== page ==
The London Mathematical Society has announced the recipients of its prizes, to be presented at the Society’s AGM in November.
The Pólya Prize (not to be confused with the one given about by SIAM or the MAA’s George Pólya Award) is “awarded in recognition of outstanding creativity in, imaginative exposition of, or distinguished contribution to, mathematics within the United Kingdom”. This year it goes to Professor Dan Segal (Oxford) for his “major contributions to group theory”.
The Fröhlich Prize, awarded in even-numbered years for “original and extremely innovative work in any branch of mathematics” to someone who has less than 25 years’ involvement in post-doctoral maths and hasn’t won the De Morgan or Pólya prizes, goes to Professor Trevor Wooley FRS (Bristol) for “his work in analytic number theory, and in particular his spectacular advances in the study of Waring’s problem on representing integers as a sum of $k$th powers”.
Senior Berwick Prize
The Senior Berwick Prize is awarded in even-numbered years “to the author(s) of an outstanding piece of mathematical research actually published by the Society” in the preceding eight years. Professor Ian Agol (U Illinois at Chicago) won the prize this year for his paper “Criteria for virtual fibering“.
Whitehead Prizes are awarded to mathematicians resident in the UK who aren’t already Fellows of the Royal Society or recipients of another LMS prize and who have less than 15 years’ involvement in post-doctoral maths. The LMS says that “grounds for the award of a Whitehead Prize may include work in and influence on mathematics” which I think means they’re awarded to people who deserve a prize for basically any reason.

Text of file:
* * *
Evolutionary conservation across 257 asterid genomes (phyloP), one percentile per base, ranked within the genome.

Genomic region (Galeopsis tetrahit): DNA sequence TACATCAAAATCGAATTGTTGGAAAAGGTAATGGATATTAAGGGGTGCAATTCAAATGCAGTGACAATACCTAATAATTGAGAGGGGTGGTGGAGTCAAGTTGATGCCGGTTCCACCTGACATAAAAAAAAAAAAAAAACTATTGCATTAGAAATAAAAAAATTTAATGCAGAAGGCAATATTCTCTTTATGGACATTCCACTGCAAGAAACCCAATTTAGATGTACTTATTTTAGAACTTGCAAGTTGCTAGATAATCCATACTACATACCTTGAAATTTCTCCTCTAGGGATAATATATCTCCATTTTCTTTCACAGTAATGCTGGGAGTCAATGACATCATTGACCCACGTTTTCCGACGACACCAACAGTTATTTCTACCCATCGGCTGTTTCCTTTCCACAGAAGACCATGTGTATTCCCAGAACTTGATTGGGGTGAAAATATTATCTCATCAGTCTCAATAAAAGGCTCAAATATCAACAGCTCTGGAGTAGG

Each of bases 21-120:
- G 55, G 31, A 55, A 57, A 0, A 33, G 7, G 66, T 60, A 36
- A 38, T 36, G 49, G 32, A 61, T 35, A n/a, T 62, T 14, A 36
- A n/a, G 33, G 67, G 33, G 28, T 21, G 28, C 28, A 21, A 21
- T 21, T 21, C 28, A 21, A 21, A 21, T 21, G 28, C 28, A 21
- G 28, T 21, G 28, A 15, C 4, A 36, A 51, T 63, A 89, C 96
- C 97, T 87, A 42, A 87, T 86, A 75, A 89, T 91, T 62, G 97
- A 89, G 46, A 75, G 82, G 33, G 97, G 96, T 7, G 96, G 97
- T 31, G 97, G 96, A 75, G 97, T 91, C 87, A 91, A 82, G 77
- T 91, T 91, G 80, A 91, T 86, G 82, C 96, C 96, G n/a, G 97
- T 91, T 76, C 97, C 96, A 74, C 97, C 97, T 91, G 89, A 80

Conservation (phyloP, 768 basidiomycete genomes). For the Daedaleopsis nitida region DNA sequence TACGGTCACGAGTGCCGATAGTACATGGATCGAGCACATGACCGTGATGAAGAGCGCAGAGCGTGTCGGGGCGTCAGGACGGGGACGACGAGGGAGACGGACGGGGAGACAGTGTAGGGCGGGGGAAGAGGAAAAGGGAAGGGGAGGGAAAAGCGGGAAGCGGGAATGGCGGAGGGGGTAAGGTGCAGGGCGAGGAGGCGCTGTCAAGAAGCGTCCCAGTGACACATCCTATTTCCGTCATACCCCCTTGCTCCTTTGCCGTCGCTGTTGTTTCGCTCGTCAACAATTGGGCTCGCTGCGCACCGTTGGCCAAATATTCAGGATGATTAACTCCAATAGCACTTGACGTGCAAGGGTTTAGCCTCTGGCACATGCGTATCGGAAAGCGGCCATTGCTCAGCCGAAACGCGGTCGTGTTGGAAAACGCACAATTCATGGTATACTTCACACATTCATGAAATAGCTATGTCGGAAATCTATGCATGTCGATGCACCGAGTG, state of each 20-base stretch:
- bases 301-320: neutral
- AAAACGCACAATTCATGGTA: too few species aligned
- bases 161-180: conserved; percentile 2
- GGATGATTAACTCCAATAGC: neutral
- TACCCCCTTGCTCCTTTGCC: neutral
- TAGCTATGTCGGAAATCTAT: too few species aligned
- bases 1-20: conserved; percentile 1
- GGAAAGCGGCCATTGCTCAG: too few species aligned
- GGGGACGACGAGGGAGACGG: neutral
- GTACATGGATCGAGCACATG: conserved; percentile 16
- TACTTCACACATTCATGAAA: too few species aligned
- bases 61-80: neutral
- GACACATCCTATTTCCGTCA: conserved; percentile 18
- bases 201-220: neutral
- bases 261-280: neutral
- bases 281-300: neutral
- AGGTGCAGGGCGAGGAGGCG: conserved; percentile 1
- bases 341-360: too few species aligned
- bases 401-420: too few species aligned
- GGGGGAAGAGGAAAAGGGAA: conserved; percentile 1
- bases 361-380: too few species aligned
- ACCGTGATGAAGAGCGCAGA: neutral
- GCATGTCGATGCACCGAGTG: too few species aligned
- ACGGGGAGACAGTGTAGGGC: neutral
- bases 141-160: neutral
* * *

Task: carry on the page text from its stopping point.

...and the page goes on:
Dr Toby Gee (Imperial) is awarded a Whitehead Prize for his work in number theory, and in particular his many contributions to the theory of automorphic forms.
Dr Eugen Vărvărucă (Reading) is awarded a Whitehead Prize for ground-breaking analysis of free boundary problems for linear and nonlinear elliptic equations, with important applications, in arbitrary dimensions.
Dr Sarah Waters (Oxford) is awarded a Whitehead Prize for her contributions to the fields of physiological fluid mechanics and the biomechanics of artificially engineered tissues.
Dr Andreas Winter (Bristol) is awarded a Whitehead Prize for his major contributions to key areas of quantum information theory.